If your employee presents with a medical certification indicating the need to stand at a computer due to an appropriate medical condition or functional limitation with prolonged sitting, that’s a trigger for an (ADAAA) interactive process and a reasonable accommodation, which may include providing a sit to stand workstation. In this case, you should explore which device will allow the employee to achieve standing with the most ease. Understanding their functional abilities, limitations and essential tasks will help guide you to the best solution including modifying how the essential functions are performed in the interim. Ultimately, the employer has the final say in what accommodation or sit to stand solution they are willing to provide. Just be sure it will fit your employee assuring their ongoing productivity and safety.

The best solution, when it is feasible in the work area, is an electric sit to stand desk (22”-47”H range) and a monitor arm for appropriate placement of monitors in sitting and standing.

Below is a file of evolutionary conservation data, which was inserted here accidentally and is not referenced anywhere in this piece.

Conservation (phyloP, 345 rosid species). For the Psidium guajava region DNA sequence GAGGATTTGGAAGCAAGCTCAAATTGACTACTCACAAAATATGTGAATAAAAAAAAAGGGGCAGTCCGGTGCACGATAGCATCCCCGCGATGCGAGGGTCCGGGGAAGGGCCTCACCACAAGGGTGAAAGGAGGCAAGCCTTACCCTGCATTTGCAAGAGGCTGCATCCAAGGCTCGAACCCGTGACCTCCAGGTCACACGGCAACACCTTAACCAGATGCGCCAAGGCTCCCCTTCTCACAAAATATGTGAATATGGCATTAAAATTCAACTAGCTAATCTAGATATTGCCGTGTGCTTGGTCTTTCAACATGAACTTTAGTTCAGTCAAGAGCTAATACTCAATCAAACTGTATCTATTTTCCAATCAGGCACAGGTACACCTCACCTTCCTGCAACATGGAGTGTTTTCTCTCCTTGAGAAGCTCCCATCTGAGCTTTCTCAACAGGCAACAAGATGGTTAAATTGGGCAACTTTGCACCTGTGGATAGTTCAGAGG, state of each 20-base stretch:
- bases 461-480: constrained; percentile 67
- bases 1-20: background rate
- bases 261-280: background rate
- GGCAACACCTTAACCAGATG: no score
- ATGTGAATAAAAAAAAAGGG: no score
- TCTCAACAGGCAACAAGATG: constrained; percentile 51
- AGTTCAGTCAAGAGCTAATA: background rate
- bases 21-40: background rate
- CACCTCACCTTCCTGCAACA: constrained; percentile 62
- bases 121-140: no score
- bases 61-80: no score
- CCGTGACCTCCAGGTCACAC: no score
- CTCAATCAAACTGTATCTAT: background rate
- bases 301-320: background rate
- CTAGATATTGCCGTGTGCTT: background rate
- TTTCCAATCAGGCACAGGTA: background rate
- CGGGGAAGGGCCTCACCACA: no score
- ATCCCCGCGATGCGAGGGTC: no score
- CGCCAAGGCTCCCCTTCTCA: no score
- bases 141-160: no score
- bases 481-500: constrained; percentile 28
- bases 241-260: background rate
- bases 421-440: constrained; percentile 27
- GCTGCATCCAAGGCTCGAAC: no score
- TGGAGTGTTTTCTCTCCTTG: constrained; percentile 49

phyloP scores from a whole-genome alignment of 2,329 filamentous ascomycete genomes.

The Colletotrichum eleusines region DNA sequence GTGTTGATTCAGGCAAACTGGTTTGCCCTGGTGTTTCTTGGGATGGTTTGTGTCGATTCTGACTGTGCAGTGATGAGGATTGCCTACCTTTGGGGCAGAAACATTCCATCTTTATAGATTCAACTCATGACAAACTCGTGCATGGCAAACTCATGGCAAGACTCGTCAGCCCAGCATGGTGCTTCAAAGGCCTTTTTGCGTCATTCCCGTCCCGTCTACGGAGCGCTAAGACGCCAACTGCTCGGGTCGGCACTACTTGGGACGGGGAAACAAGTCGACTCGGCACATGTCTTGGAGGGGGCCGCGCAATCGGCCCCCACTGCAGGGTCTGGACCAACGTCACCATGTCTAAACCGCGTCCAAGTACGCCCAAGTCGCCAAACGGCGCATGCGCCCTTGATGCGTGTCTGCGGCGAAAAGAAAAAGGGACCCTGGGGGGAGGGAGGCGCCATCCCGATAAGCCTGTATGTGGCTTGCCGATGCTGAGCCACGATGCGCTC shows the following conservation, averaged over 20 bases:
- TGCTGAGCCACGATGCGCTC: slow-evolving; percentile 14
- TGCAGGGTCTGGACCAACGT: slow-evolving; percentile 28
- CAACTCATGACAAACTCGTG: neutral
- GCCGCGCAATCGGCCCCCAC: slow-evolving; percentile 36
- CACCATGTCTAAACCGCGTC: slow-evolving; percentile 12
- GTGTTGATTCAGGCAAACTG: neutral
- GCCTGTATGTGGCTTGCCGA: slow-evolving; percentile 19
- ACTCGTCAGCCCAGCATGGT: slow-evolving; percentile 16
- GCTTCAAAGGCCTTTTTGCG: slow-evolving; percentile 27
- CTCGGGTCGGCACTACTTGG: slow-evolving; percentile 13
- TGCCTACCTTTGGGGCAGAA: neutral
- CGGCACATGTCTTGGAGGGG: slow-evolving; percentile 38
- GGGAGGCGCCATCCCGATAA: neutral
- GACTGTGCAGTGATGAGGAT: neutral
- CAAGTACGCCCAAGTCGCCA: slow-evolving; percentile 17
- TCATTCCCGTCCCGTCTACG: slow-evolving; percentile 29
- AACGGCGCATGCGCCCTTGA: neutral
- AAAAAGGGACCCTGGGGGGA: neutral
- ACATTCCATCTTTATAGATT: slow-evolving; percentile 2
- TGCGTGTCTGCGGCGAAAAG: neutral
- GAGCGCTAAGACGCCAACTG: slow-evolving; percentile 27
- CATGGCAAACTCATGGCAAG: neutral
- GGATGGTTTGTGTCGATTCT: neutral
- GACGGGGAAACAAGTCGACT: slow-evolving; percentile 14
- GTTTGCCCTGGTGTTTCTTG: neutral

Healthy or Mildly Symptomatic Employees

Healthy employees or mildly symptomatic employees often want the opportunity to work at their computers in standing because they are tired of sitting all day or find their chair to be uncomfortable and a poor fit.

For an employee with no diagnosed medical condition but is mildly symptomatic and spends more than 4 hours a day at the computer with limited alternative tasks, providing the manual solutions may be most appropriate; either desk on desk or front desk mount will likely meet their needs.

If the employee is healthy and/or works out of the office or telecommutes a portion of their work week spending less than 4 hours cumulative time at the computer, an ideal solution might be to raise the cubicle surface to a fixed height standing desk and keep the other surface at seated height (must have 2 panel mounted adjustable surfaces for this).